Welcome to the Teaching with Technology blog. If you are looking for something specific, use the categories to the right to narrow down the topic. You can also use the search button. Or feel free to peruse the archives. If you see something interesting or have any questions, please let me know! :)
Need some safe websites to use with your students to research animals? Check out this Blendspace:
Over 45 Fort Lewis students are participating in Code Club once a week after school. They have been using Code.org, Tynker, and Scratch Jr to learn to code. Last week we introduced Spheros. Students used the app Tickle to code the Spheros to bowl cups. It was much harder than it seemed at first, but teams caught on after a few minutes. Check out some of the pictures below!
We all know that students remember the things they experience–that’s why we like to take students on field trips when it’s possible. As teachers we know it is often hard to really communicate ideas about different places that students have never been — they can look at pictures, but it’s just not the same. Wouldn’t it be great if we could take students to all the places they study? Talk about an expensive field trip! Or…maybe not!
Over the past few weeks, fourth graders at Oak Grove have been helping me experiment with using Virtual Reality as a way to going on virtual field trips. As they were studying habitats, they had the chance to actually “visit” habitats around the world using the app Google Expeditions. I brought in a virtual reality headset that works with a phone and played around with allowing students to go scuba diving in a coral reef, polar bear site seeing in the arctic, safaris in the savanna, and much more. Since I only have one phone, we also tried out using the app on the iPads without a VR headset, allowing for up to four groups to be participating at a time.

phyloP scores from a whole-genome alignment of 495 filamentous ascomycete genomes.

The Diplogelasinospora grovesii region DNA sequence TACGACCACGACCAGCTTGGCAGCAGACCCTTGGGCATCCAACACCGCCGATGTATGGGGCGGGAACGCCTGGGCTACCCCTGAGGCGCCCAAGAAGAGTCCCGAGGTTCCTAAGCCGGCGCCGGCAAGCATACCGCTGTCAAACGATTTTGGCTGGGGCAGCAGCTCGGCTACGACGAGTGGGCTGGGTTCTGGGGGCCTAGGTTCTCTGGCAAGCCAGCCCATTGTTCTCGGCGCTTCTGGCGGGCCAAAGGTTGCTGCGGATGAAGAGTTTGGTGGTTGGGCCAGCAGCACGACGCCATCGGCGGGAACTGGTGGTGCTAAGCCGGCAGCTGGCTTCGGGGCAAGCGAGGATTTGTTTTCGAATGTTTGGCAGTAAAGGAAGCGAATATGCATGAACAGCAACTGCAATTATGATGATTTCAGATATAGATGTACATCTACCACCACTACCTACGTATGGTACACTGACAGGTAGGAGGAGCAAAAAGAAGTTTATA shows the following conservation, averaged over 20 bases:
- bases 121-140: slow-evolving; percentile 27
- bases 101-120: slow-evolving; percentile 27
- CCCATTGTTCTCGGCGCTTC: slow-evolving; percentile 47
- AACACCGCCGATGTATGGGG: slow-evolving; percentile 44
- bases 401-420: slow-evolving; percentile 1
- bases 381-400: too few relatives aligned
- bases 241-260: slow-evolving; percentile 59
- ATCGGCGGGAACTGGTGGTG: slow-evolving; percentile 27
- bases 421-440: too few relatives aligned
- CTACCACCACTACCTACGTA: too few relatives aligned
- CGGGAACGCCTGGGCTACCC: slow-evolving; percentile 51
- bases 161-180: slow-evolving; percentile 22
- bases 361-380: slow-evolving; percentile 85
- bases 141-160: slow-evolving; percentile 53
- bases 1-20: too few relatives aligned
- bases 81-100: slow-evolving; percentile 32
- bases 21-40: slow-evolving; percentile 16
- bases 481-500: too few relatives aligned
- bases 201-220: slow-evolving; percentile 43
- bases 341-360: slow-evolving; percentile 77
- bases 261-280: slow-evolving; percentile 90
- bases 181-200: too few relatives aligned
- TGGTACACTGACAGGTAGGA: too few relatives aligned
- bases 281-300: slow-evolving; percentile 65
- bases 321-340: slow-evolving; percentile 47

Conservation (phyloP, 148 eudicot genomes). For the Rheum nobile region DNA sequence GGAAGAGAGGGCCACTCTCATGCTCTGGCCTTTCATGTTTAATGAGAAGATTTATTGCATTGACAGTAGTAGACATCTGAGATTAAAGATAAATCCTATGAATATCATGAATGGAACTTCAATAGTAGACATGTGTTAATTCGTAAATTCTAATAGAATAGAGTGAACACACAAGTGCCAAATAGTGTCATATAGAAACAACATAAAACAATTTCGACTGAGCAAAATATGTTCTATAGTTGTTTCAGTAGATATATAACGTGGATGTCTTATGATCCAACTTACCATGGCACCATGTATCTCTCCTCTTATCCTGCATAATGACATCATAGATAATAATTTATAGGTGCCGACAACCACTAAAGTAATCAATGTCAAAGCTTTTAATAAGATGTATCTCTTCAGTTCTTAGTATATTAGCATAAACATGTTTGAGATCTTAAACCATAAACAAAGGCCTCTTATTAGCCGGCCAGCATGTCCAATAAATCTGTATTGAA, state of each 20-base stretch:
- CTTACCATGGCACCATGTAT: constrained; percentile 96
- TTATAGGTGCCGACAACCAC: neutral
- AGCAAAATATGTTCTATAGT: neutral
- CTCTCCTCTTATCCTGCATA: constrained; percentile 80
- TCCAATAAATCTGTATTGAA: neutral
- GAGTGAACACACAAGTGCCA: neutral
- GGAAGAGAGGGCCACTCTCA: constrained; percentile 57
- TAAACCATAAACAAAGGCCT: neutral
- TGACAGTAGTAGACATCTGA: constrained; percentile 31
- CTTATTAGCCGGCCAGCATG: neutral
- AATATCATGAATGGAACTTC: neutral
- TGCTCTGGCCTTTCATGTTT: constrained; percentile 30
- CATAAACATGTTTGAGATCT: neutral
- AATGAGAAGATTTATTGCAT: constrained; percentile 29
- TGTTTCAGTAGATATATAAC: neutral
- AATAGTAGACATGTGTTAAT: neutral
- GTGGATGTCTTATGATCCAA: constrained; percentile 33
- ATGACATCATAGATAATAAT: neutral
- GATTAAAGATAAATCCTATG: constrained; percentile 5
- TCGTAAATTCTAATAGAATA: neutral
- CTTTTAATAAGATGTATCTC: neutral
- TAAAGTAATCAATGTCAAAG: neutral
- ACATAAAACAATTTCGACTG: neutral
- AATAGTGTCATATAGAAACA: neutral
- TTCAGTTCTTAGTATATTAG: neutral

Finally, students then took turns taking each other to different habitats using the teacher console of Google Expeditions and one VR headset. It was fun to watch them teach each other about what they were seeing in the various places. I’m excited about the potential of this technology and can’t wait to see how it will transform classrooms in the future.
Mrs. Corbett’s class created stop motion videos to demonstrate their understanding of food chains and webs in various habitats/biomes. Check them out below!
Students also reflected on their creations and on the Breakout Edu game they played in class. Check it out here:
This summer while attending ISTE, I learned about a cool new game for the classroom called Breakout EDU. Here’s a short video about it.
Since receiving my kit, I’ve played it four times–twice with my college students and twice with fifth graders. All ages loved it. For the fifth grade game, I used an adaptation of two of the games on the site (http://www.breakoutedu.com/). The game centered around missing iPads, and students had to use their knowledge of place value to decode the clues to find them.
There are many games already pre-made to use with the kits (for free) and I enjoy making them up too. I’m looking forward to playing with some first graders on Halloween!
- “You light up my life!”
- “You light up my heart!”
- “You are the light of my life.”
- “You make my day shine!”
- “You make me shine!”